Is Alameda’s failure a risk to Tether? Here’s what we know about it
Is Alameda’s failure a risk to Tether? Here’s what we know about it
Crypto

Is Alameda’s failure a risk to Tether? Here’s what we know about it

By Alessia Pannone - 21 Nov 2022

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After Alameda’s big downfall related to the FTX exchange, many questions and doubts have been raised about the soundness of Tether’s issuance of the USDT stablecoin.

In particular, there has been extensive discussion as to whether Alameda’s failure poses a risk to Tether, the issuer of USDT, the main stablecoin in the market. The answer is very simple: absolutely not, USDT issues are not exposed to risks related to the FTX/Alameda collapse.

Tether’s statements regarding USDT issuance: no real risk 

The failure of Alameda Research, related to the FTX exchange that consequently led FTT to collapses of up to 85%, undoubtedly represents a critical moment for the blockchain world and a watershed in the history of the cryptocurrency industry. 

Indeed, in addition to being one of the biggest financial failures, it also triggered a chain of other leveraged failures that cascaded through the industry. Unfortunately, in this bear market phase, we have seen all the prices of the most prestigious crypto precipitously collapse: Bitcoin, Ethereum, and so many others.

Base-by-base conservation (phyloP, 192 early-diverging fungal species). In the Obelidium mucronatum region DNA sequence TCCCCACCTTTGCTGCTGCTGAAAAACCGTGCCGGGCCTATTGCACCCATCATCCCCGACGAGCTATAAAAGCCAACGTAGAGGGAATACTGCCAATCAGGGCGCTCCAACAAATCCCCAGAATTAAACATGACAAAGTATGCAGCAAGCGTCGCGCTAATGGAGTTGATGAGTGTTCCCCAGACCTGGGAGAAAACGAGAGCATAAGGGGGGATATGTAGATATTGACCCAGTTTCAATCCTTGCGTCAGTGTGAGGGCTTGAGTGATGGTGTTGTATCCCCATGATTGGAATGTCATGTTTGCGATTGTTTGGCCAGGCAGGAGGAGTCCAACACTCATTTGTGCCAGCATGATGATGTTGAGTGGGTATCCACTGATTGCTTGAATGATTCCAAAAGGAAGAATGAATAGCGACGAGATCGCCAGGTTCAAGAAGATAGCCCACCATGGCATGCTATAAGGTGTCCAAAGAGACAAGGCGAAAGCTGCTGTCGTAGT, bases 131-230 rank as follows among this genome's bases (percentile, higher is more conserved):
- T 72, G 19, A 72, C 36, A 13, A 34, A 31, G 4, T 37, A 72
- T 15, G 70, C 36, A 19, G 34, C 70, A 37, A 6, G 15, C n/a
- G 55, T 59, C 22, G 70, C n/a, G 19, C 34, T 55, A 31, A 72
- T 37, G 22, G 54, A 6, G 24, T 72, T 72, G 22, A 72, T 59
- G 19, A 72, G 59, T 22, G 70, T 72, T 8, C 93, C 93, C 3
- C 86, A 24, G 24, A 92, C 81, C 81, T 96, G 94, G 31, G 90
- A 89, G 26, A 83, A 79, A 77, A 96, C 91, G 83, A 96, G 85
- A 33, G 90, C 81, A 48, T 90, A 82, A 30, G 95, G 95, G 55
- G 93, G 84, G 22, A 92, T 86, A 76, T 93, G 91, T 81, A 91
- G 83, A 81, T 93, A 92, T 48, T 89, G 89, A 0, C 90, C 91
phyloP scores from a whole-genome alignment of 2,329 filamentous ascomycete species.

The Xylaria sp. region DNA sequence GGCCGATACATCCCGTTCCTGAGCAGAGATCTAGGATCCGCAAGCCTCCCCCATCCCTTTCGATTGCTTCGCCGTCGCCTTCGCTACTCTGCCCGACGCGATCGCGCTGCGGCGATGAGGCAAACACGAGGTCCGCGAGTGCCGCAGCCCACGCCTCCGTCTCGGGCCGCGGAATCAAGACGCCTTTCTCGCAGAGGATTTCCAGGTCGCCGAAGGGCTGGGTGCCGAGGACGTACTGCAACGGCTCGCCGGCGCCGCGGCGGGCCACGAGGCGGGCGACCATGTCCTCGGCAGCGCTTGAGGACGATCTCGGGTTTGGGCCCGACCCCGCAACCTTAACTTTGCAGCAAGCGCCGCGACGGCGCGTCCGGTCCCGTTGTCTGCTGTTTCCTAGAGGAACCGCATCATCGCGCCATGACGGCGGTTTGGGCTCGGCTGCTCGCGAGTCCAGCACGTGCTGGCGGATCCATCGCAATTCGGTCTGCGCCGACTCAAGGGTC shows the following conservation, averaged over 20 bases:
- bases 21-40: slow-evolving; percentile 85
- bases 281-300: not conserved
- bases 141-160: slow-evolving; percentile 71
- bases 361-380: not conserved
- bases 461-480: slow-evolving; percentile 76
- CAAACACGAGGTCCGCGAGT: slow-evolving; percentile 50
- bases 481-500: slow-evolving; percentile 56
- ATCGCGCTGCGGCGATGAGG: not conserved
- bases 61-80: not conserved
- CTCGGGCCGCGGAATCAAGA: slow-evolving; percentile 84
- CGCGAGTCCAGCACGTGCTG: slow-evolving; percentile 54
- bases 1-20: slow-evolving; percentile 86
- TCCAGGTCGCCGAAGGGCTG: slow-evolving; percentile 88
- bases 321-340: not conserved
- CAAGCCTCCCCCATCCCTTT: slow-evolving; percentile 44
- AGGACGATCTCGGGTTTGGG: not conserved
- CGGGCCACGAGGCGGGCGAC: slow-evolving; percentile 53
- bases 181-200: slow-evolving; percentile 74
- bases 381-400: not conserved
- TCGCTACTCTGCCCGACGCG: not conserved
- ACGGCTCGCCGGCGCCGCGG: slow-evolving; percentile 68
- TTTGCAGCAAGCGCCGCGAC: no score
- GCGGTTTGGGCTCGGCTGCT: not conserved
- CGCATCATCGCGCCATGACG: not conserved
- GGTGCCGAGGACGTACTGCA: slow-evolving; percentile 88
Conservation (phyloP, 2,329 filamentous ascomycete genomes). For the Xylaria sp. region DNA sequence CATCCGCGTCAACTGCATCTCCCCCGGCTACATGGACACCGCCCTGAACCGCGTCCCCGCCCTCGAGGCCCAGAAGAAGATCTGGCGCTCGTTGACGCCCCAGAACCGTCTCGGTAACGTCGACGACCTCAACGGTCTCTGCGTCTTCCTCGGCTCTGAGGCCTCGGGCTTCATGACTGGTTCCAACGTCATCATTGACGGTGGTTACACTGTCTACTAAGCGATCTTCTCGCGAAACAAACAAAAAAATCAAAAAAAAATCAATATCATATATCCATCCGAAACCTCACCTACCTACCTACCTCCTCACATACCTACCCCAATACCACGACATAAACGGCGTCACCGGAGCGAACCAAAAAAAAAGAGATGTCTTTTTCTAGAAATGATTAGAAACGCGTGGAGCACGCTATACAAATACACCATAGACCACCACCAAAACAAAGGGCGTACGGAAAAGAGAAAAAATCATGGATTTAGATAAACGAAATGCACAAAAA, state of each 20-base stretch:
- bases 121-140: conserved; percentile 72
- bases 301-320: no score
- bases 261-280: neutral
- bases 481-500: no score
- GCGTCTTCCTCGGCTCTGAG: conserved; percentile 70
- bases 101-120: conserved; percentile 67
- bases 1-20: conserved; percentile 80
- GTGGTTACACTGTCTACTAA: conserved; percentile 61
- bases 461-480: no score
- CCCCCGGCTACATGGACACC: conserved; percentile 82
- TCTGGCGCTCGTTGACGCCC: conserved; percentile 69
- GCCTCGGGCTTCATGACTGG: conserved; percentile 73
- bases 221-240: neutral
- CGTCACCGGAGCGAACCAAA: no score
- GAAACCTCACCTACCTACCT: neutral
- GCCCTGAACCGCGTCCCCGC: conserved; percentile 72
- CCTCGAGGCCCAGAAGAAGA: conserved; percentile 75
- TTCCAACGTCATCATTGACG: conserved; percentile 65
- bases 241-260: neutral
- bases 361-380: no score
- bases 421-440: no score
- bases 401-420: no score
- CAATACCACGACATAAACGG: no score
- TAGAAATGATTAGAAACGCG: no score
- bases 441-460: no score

The story of the Alameda/FTX double bankruptcy is not over and we will probably hear a lot more about it within the next few weeks, with more parties involved. 

In the meantime, Tether has made statements regarding a topic that has emerged since the FTX failure. Is Alameda’s failure a risk to Tether’s stablecoin? 

As already anticipated, USDT is the stablecoin pegged to a stable reserve asset that is based on the US dollar (USD). That is why the question has arisen for many. 

And that’s why Tether was quick to respond with a negative answer: no, there is no real risk for the stablecoin. Let’s see why.

First, it is important to clarify what it means to be a large USDT issuer. Second, it is vital to understand what it means when the bankruptcy of such a major player could trigger a series of negative cascading events, given its interconnectedness with the entire ecosystem. 

How does the issuance of USDT work?

Point one, USDT is issued when institutional parties send USD to Tether and Tether issues USDT on a 1:1 basis corresponding to the amount of USD sent to the stablecoin. In turn, Tether then converts this USD into reliable, liquid, and conservative collateral (US Treasury bonds, etc.).

At that point, all USDT is fully collateralized by Tether’s reserves and each USDT can be redeemed 1:1 with USD. So, what does it mean that Alameda issued USDT? 

It means that they sent Tether USD and stablecoin issues USDT. Hence, here’s the answer key, those reserves are still held by Tether and are not on Alameda’s balance sheet. Thus, Alameda’s collateral securing USDT is not on its balance sheet.